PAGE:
Written by Sohini Ghosh | Ahmedabad | Published: July 6, 2020 9:17:57 pm
In Ahmedabad, testing dropped in June, at 1,800 samples a day against May when 2,000 samples were tested several days.
Gujarat has the capacity to test 7,000 to 8,000 samples a day for Covid-19 by various methods but the average testing per day in June was just 5,300. Two advisories from the Indian Council of Medical Research (ICMR) — on June 19 and July 1 — had advised states to ramp up testing and utilise private labs to their optimal capacity.
An analysis of the spread of coronavirus during Unlock-1 shows Gujarat tested 13,700 more samples in June than in May and yet reported a higher daily average of new cases, indicating a higher test positivity rate.
From May 1 to 31, the state tested 1,47,923 lakh samples, which included a week of targeted testing of superspreaders in Ahmedabad. After the intervention of the Gujarat High Court following repeated representations by the Ahmedabad Medical Association and Indian Medical Association Gujarat chapter before the health department as well as the HC, the state health department revised its testing policy at least twice in June.
From June 1 to June 30, 1,61,625 tests were conducted, when average per day was 5,300 against the May average of around 4,700 samples a day. Despite the marginal increase, the test positivity rate only increased in June to 10.4 per cent from May when the one-month test positivity rate stood at 8.38 per cent. Till Saturday, Gujarat tested 4,12,124 samples.
In Ahmedabad, testing dropped in June, at 1,800 samples a day against May when 2,000 samples were tested several days. In June, however, with Ahmedabad reporting as many as 8,700 cases, the test positivity rate remained high at over 16 per cent.
An epidemiologist with the state health department says, “The state now has the capacity to test 7,000 to 8,000 samples a day in 32 government laboratories and 15 private laboratories. Private laboratories have the capacity of approximately 1,000 samples but not all of it is utilised.”
The ICMR has approved 33 government and 19 private labs, while one government lab and four private labs are yet to receive the state department’s approval. The state health department is awaiting procurement of antigen testing kits although some municipal corporations such as the AMC have procured them directly.
A letter from director general of ICMR, Dr Balram Bhargava, to all state chief secretaries on June 19 advised ramping up of testing in containment zones and even primary health centres. A second letter of July 1 from the ICMR to state chief secretaries also noted that in some states, testing in private labs “is grossly suboptimal” and should be fully utilised. It also strongly recommended that laboratories “should be free to test” in accordance to the ICMR guidelines.
For most part of May, the government barred private laboratories from testing citing that they needn’t step in till government capacity was not exhausted, but it was later permitted on approval by the chief district health officer or the medical officer of health in the district. In June, it was revised to include only an intimation. The policy was further revised to test suspected symptomatic patients on recommendation by an MD. On June 25, prices were also capped at Rs 2,500 for walk-in and Rs 3,000 if sample collection from home.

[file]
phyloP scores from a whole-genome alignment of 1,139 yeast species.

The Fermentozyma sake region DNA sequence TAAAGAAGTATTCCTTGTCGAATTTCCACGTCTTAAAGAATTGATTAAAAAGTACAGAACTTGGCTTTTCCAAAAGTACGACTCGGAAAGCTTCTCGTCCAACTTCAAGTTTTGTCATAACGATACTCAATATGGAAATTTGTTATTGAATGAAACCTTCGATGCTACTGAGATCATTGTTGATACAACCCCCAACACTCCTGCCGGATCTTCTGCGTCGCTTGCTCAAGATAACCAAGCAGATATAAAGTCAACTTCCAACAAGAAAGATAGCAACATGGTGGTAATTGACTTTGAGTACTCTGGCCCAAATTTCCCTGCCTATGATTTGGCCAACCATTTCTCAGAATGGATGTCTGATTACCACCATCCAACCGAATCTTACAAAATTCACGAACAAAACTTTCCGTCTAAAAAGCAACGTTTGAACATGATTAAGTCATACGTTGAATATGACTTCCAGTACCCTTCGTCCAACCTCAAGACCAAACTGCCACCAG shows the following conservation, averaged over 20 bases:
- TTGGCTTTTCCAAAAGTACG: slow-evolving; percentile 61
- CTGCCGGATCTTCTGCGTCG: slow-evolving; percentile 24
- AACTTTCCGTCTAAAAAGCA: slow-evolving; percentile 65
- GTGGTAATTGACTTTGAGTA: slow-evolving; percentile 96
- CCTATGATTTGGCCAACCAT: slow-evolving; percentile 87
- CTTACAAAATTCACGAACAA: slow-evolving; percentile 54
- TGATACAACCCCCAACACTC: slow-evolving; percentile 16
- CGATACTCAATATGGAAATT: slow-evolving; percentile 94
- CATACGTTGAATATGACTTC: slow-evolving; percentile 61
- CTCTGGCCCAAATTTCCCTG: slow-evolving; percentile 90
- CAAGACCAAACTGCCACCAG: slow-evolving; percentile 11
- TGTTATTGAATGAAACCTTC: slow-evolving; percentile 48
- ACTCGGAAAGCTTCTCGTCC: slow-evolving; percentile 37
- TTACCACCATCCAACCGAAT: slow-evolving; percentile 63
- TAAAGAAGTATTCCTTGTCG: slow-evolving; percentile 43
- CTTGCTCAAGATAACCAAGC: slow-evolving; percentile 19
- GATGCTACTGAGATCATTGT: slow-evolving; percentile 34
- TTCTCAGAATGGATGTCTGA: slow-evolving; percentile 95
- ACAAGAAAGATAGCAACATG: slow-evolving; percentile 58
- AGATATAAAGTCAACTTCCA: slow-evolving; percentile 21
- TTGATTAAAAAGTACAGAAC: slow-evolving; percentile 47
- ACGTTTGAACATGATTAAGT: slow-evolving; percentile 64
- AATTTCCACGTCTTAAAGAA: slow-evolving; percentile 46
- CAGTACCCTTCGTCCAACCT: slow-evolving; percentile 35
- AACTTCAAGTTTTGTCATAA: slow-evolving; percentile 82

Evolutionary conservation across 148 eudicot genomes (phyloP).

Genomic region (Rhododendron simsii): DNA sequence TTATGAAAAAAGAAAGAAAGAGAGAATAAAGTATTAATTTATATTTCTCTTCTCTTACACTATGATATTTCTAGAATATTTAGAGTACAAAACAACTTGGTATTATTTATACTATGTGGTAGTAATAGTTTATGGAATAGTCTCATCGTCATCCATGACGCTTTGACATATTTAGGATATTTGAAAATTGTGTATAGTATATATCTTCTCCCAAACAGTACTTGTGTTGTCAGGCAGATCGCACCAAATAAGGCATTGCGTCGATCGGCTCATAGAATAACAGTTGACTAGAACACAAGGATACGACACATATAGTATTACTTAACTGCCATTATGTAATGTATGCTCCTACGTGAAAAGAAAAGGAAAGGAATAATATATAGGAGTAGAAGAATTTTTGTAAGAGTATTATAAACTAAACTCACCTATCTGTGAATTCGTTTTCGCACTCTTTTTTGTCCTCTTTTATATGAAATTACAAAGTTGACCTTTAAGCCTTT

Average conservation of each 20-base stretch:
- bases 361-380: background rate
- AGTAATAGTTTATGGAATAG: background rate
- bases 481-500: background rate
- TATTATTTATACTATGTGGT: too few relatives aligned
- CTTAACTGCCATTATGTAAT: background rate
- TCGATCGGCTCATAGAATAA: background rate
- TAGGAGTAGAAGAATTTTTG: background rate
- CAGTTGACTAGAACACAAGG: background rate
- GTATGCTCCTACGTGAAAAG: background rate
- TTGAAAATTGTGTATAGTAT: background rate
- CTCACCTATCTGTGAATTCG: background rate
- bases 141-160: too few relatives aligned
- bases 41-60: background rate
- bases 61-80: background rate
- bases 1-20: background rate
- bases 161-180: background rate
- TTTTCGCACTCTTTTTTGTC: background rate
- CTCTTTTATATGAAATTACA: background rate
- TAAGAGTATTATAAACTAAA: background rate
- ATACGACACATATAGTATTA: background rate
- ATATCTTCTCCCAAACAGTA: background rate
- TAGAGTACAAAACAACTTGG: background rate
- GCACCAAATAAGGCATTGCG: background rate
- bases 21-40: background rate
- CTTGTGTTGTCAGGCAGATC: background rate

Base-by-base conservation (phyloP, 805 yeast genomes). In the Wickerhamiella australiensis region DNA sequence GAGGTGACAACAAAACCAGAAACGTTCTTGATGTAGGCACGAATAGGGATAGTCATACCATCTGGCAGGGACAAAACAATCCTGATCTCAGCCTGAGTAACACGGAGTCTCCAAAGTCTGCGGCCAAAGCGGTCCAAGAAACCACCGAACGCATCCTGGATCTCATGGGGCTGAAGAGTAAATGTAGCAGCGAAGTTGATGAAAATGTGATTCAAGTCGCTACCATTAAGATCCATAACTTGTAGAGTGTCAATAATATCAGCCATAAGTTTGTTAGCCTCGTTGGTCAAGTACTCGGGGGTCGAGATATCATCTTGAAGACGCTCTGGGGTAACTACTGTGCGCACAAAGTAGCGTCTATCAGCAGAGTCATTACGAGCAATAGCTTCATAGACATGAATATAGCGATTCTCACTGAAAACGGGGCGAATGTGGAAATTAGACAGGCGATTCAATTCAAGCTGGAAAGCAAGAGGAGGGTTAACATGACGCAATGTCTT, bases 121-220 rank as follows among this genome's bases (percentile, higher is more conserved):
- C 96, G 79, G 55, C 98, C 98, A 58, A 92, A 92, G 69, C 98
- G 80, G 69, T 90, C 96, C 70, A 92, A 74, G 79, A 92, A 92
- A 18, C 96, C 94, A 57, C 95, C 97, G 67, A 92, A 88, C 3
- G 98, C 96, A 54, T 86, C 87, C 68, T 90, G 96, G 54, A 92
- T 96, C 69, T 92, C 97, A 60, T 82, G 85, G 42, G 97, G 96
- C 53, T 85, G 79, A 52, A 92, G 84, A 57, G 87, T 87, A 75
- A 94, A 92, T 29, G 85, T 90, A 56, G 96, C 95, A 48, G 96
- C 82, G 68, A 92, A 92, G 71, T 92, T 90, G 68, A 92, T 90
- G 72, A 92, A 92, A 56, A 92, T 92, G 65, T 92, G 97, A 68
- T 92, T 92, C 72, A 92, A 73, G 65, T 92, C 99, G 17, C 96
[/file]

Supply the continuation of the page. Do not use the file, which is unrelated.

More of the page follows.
For districts such as Gandhinagar, Surat, Mehsana, Rajkot and Vadodara, daily testing rate remained consistent throughout the month of unlock, at 100-odd samples or fewer, except for Vadodara and Surat, where the samples ranged between 400 and 500 per day.
At present, the state allows testing of symptomatic patients prescribed by MD specialists. No action was taken on AMA president Dr Mona Desai’s repeated representations to the health department to allow any treating physician, including MBBS doctors, to recommend test. The matter is now being considered before the Gujarat High Court.
“Testing is not a big deal where you need specialists, even MBBS doctors can do the same. Active surveillance has stopped in the city anyway,” she said, reasoning that rural area PHCs often have MBBS doctors and thus the specification of a test prescribed by an MD would make it difficult to diagnose for COVID19.
Several doctors have also expressed concerns on the low testing numbers. “Testing is being reduced to remove the fear but now people are moving around without any fear and it would only worsen,” said one private practitioner.
An epidemiologist with the state health department said active suveillance has stopped across the state, except in containment zones. “We are not doing any active surveillance other than in containment zones. We can test only those with acute respiratory infections or influenza-like symptoms… As a result, we may not be testing at full capacity every day,” the epidemiologist said.
Pointing out that the testing should be two-fold, a senior public health expert said, “In the first group, report the number of suspected patients based on symptoms, and then report the number tested among them. Second group is among those suspected patients, report their symptomatic contacts and then report those tested among them. Once we have this data, can we effectively say if the testing is on par with ground reality.”
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